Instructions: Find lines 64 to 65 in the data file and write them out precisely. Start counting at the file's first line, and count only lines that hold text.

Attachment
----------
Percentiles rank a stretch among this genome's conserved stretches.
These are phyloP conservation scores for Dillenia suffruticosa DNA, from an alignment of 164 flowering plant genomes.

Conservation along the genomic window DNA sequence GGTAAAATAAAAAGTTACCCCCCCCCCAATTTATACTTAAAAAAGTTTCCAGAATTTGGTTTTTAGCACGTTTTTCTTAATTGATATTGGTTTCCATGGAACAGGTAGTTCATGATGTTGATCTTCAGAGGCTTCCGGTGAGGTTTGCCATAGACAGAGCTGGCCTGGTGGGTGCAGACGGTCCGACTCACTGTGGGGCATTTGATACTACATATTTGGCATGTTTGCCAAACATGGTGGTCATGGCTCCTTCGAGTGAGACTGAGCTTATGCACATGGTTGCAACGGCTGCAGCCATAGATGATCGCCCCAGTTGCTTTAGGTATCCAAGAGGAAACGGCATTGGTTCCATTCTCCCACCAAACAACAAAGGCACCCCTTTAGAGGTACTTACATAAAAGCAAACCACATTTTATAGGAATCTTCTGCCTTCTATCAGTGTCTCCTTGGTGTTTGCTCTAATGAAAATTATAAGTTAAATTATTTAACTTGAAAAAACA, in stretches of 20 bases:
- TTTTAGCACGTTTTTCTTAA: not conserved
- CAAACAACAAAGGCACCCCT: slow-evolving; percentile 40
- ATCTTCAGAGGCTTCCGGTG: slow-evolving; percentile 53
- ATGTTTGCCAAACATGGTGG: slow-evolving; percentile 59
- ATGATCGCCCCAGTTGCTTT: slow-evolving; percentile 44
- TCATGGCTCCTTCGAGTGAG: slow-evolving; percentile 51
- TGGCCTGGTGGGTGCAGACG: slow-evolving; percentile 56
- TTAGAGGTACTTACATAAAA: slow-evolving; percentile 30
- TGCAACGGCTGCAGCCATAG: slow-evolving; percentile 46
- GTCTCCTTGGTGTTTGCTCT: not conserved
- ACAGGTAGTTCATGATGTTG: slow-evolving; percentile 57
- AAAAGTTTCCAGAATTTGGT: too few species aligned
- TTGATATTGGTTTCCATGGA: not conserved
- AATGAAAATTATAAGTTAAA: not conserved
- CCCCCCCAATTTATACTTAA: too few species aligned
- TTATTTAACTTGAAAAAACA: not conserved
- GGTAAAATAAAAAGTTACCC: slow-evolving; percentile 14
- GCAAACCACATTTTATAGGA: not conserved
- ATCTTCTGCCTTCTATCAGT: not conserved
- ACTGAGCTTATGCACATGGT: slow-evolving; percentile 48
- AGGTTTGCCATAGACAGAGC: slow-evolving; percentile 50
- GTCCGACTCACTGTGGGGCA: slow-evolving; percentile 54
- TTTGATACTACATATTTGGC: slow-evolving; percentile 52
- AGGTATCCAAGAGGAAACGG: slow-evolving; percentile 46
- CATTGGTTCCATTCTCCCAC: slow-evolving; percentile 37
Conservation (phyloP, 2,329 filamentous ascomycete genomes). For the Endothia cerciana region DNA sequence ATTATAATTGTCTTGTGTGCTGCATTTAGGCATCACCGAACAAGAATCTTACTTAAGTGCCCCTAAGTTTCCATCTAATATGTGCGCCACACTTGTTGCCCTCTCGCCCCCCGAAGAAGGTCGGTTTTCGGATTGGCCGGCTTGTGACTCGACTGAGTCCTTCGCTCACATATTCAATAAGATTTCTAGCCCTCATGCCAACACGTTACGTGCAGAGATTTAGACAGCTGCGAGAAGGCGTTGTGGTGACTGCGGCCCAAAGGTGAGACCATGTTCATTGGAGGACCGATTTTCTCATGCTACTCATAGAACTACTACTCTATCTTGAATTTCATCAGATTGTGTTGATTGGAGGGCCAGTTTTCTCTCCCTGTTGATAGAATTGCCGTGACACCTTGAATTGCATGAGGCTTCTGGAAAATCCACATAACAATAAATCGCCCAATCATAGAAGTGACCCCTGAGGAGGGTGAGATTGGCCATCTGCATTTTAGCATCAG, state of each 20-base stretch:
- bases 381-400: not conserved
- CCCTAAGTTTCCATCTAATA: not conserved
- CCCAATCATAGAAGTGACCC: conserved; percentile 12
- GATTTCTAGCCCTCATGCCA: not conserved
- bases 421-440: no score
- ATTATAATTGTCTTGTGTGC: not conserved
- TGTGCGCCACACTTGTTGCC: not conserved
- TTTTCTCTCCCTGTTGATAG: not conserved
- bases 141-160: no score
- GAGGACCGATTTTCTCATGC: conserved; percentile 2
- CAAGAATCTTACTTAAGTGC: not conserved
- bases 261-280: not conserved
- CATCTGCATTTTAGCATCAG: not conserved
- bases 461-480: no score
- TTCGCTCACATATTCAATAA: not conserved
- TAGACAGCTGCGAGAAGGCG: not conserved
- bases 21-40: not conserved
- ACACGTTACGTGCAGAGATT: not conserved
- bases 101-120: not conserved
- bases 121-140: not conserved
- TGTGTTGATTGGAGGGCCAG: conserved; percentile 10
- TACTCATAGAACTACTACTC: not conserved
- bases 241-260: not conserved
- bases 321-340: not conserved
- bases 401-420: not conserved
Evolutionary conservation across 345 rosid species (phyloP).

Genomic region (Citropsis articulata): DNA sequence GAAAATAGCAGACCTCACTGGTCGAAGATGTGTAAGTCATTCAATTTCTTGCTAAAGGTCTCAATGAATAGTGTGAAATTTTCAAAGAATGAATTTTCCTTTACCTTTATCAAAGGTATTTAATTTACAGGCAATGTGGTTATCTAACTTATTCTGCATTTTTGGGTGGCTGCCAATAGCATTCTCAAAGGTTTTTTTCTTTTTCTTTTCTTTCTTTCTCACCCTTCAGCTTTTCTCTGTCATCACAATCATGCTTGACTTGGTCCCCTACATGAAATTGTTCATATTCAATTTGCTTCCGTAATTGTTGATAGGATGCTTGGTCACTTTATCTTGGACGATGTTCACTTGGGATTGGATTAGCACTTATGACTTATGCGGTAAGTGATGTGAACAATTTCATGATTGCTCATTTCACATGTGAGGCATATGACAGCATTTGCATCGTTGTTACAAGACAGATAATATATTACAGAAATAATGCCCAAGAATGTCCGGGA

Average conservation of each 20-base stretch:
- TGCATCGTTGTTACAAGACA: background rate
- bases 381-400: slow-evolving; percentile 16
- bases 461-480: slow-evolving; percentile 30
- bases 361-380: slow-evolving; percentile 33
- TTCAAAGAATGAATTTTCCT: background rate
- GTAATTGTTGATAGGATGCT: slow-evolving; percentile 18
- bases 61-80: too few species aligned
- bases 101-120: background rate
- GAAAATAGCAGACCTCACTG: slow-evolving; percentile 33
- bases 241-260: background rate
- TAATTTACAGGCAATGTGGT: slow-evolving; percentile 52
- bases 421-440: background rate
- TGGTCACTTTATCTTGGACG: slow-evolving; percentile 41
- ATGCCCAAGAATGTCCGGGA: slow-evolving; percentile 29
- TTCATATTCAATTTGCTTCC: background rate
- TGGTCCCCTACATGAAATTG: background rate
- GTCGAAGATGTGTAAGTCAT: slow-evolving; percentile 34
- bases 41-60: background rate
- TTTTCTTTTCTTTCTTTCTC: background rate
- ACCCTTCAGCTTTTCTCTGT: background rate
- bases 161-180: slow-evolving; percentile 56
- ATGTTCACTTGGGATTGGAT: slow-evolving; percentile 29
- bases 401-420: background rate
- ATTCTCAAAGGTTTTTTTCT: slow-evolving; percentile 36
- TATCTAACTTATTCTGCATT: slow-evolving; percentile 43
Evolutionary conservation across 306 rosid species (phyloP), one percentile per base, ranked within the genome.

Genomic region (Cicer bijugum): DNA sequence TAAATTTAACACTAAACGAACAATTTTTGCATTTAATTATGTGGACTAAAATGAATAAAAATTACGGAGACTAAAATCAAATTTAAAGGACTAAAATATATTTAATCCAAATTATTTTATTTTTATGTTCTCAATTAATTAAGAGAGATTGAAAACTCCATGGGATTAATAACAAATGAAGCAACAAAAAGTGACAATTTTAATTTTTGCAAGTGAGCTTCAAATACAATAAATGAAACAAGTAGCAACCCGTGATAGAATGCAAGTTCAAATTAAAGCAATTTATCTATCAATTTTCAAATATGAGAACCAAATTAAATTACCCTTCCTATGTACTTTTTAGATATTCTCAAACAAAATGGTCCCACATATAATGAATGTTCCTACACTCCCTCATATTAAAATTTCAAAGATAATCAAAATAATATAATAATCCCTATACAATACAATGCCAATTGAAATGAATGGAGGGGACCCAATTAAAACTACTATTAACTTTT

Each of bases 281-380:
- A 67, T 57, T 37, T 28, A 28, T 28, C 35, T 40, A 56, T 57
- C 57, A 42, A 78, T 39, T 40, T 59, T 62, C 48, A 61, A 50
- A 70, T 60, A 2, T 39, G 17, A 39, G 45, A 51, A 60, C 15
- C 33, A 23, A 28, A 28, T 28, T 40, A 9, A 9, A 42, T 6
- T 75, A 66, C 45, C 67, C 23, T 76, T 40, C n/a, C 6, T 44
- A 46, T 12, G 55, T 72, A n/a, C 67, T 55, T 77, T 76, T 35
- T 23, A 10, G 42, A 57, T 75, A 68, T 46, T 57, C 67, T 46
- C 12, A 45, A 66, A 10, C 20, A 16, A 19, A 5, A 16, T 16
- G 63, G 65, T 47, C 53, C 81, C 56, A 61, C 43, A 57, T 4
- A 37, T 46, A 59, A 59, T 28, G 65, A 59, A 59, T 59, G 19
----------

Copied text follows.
- bases 61-80: too few species aligned
- bases 101-120: background rate